DELUSIONAL: The male patient said he did not know that the woman had mental problems, but the court said that her being restrained in isolation should have given him pause The Taiwan High Court has ordered the Jhudong branch of the Taiwan National University Hospital and a male patient to jointly pay a former female patient’s family NT$400,000 in compensation after the man had sex with the woman, who has mental problems, while hospitalized. The 26-year-old woman has been diagnosed with a mental disorder, a symptom of which is that she obsessively seeks to have sex, her mother said. The mother filed a formal complaint and sought damages from the hospital and the male patient surnamed Chen (陳) after finding out that her daughter had sex with the man while
The Taiwan Railways Administration (TRA) should not use the government’s disease-prevention policy as an excuse to block people’s access to the Taipei Railway Station’s main hall, the Taiwan International Workers’ Association said yesterday. The association held a protest at the station after what organizers said were about 400 people staged a sit-in on Saturday to demonstrate against the TRA’s proposal to ban sitting on the floor of the main hall. In accordance with the Central Epidemic Command Center’s disease-prevention measures, large gatherings have been banned in the hall since the end of February. After protesters yesterday expressed their grievances at the southern
SEEKING OPTIONS: A Sinyi Realty corporate realty official attributed the spike to proposed legal changes in the territory and the ongoing pro-democracy protests More Hong Kongers purchased real estate in Taiwan last year than other foreigners, Ministry of the Interior statistics showed. The ministry attributed the spike to a proposed extradition law that the Hong Kong government submitted last year, which would have allowed suspects to be sent to China and other nations, which sparked mass protests that are continuing. The rate of purchases last year by Hong Kong natural and juridical persons stood at 40 and 60 percent respectively, with building area purchased by both standing at 47.41 percent and 52.59 percent respectively, ministry data showed. Department of Land Administration statistics showed that Hong Kongers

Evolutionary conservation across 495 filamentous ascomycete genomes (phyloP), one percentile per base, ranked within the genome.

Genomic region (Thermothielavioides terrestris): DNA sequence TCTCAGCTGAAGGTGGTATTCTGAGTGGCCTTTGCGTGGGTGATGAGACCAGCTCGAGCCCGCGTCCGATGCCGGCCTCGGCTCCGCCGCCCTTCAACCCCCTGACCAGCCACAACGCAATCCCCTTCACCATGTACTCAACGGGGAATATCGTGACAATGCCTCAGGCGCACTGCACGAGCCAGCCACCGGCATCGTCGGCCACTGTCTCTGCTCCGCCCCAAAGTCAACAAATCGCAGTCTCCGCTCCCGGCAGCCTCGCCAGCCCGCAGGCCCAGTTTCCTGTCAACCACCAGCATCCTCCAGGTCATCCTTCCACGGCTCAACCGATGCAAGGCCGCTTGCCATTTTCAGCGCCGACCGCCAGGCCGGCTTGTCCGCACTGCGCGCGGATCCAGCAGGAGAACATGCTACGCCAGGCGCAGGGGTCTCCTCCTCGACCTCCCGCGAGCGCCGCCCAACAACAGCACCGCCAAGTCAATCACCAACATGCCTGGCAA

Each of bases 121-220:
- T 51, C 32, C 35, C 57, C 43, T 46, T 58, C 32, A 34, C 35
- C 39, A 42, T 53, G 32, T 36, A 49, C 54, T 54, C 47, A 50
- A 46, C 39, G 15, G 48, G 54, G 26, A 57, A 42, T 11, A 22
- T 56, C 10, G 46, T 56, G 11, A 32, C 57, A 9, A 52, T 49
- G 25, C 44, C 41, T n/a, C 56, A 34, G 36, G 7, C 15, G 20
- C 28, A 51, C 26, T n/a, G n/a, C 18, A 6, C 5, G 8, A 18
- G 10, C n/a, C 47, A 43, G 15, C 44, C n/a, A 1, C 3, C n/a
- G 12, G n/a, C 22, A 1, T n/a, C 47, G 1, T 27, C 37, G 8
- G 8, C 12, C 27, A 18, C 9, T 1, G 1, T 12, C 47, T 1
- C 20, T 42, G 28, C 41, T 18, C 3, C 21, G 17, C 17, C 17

NEW RECRUITS: Nearly 9 million students are to graduate from university next month, and Beijing plans to use incentives to convince them to join the military, an analyst said Rising unemployment in China due to the COVID-19 pandemic could benefit the Chinese People’s Liberation Army (PLA) by allowing it to attract new, better educated recruits, a Taiwanese security researcher said on Friday. Chen Ying-hsuan (陳穎萱), a policy analyst at the Division of Chinese Politics and Military Affairs at the Institute for National Defense and Security Research, a government-funded think tank, made the remarks in an article published in the Defense Security Biweekly magazine. About 8.74 million university students are expected to graduate in China next month, while Chinese companies’ demand for fresh graduates fell 16.77 percent annually in the